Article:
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Prison Bound
by Andrew Tuttle
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“I killed both my parents.”

An interesting comment no doubt and one that was said during the course of a casual conversation. I didn’t say it but a convicted felon in the Oregon state prison system did. You see, I went to prison last week – maximum security wing – not because I had to but because I wanted to.

The venture was part of my writer’s group annual trek behind bars to read essays, stories or poems, which we had written, to a bunch of inmates. These inmates were not soft crime convicts, as you can tell by the earlier quote, but longtime residents of the state’s correctional institution. And though many (most?) may have been violent at one time that was no longer the case, at least in our presence.

I had never been to prison, or jail for that matter, and I was initially excited about what I was originally told would be somewhat eye opening and perhaps life changing. I did feel some bit of nerves about going to prison but when I learned the day of that I was going to be speaking at a podium, my fear of public speaking took over. We actually got lost getting there and at one point there was a concern, that being so late, we’d be turned away from participating. The thought eased my nerves somewhat.

But it wasn't to be the case. We were led behind bars one iron gate closing before another would open. It was clear we were among men as it smelled like a giant locker room. We entered a corridor that opened into a room which was more like a central station as on each side were the prison cells. A handful of inmates were roaming around in this area.

Next we went up a flight of stairs into a larger room which was more or less a high school gymnasium without the basketball court. Chairs were lined behind long tables and at one end was a stage. On both sides of the room were individual “office” spaces occupied by a variety of club activities encased and separated by more iron bars. A few inmates were present handing out cookies they had made and offering handshakes and heartfelt thanks to us for coming.

Soon, the rest entered; one by one they strolled in filling the room. I’ve never given a speech to this many people – about 80 – much less to felons. Would they even care or relate to what I had to say? I requested to go first or second as I wanted to get the public speaking part over with.

I read my essay entitled “The 10 Minute Atheist.” Though I was unable to read all of it because of time constraints, I beat my nerves and will admit I did a pretty good job presenting it. But that’s not the real story of this evening.

Once all presentations were given a gentleman came up to me, shook my hand and told me how much the story of my dying cat meant to him as he too was a pet lover. We talked for 10 minutes about our love of pets. Others followed suit simply thanking me for coming and sharing my story about SweetCheeks.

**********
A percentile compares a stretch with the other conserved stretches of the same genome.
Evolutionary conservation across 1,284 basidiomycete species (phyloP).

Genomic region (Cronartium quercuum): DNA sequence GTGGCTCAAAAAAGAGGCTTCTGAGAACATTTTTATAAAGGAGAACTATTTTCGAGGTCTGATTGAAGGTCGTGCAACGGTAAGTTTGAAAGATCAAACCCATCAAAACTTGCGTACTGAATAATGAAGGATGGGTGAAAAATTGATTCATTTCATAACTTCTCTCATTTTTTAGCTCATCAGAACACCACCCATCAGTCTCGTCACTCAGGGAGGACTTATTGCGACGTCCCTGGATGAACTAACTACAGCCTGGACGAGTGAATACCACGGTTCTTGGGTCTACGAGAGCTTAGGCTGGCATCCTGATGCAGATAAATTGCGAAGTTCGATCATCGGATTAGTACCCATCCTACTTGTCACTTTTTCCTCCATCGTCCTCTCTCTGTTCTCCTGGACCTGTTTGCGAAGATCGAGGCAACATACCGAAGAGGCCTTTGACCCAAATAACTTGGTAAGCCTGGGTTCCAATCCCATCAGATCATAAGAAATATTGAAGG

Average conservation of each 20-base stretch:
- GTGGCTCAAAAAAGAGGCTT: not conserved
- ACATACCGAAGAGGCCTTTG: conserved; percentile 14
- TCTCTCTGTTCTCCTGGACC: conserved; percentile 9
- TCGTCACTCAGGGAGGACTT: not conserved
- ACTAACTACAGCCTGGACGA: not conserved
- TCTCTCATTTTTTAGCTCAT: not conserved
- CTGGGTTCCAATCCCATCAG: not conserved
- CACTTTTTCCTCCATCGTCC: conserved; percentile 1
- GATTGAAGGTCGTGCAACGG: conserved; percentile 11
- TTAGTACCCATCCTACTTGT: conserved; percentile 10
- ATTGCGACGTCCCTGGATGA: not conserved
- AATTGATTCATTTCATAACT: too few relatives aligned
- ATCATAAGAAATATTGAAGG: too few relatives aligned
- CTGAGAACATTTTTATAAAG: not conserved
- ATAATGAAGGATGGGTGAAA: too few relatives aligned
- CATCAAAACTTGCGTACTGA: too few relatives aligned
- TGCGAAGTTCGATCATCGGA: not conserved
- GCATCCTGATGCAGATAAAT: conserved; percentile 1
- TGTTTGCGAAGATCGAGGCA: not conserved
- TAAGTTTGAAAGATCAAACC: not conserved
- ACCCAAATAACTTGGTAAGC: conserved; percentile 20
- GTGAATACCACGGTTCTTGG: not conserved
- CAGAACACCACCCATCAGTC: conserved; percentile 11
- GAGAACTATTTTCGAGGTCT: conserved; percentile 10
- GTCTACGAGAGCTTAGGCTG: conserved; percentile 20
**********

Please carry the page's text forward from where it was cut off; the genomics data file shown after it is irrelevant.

Then I got engaged into a conversation with “Steve” and “Chuck.” Steve who had been incarcerated since 1985 said quite simply, “What do you want to know.” I was with another member of the writing group so we asked questions about prison and how they survived.

Steve, who looks like a cross between Alan Ruck and Edward Norton and could easily be your next door neighbor, said his days fly by as he is involved with work and other activities that keep him occupied. And though he’s been in incarcerated for more than 25 years and was looking forward to his release in 15 months he would actually in some ways miss prison since it’s been home for so long.

I didn’t ask what he was in for nor did he offer it though based on his candidness I am certain he would have told me had I asked. Steve said he had little to complain about especially considering the plight of others in the world. He gets fed three times a day, has a roof over his head and is dressed nicely – dress being jeans and a light blue shirt which was pressed quite professionally.

Steve said he learned to grow where God planted him. A Christian now, he gets up at 5:15 a.m. and reads his Bible every morning. Chuck was denied parole in 2004 and fighting back tears said his roommate’s mom had died a few weeks earlier and resolved that perhaps God kept him in prison knowing his roommate would need him. Chuck had been in the system since 1984. Both men were educated, articulate and didn’t look much older than 40. And both had clearly come to understand the concept of being grateful to be alive, for what you have and to grow where God plants you.

Whether our paths cross again only God knows. And I recognize that a convicted felon behind bars for25 years has done something significantly more than fencing a couple of watches but these two convicts taught me more about what it means to follow God than just about anyone I’ve ever met. Only God knows if their hearts are indeed changed and Lord willing they will be released after paying their penance to society and build their lives into what it should be.

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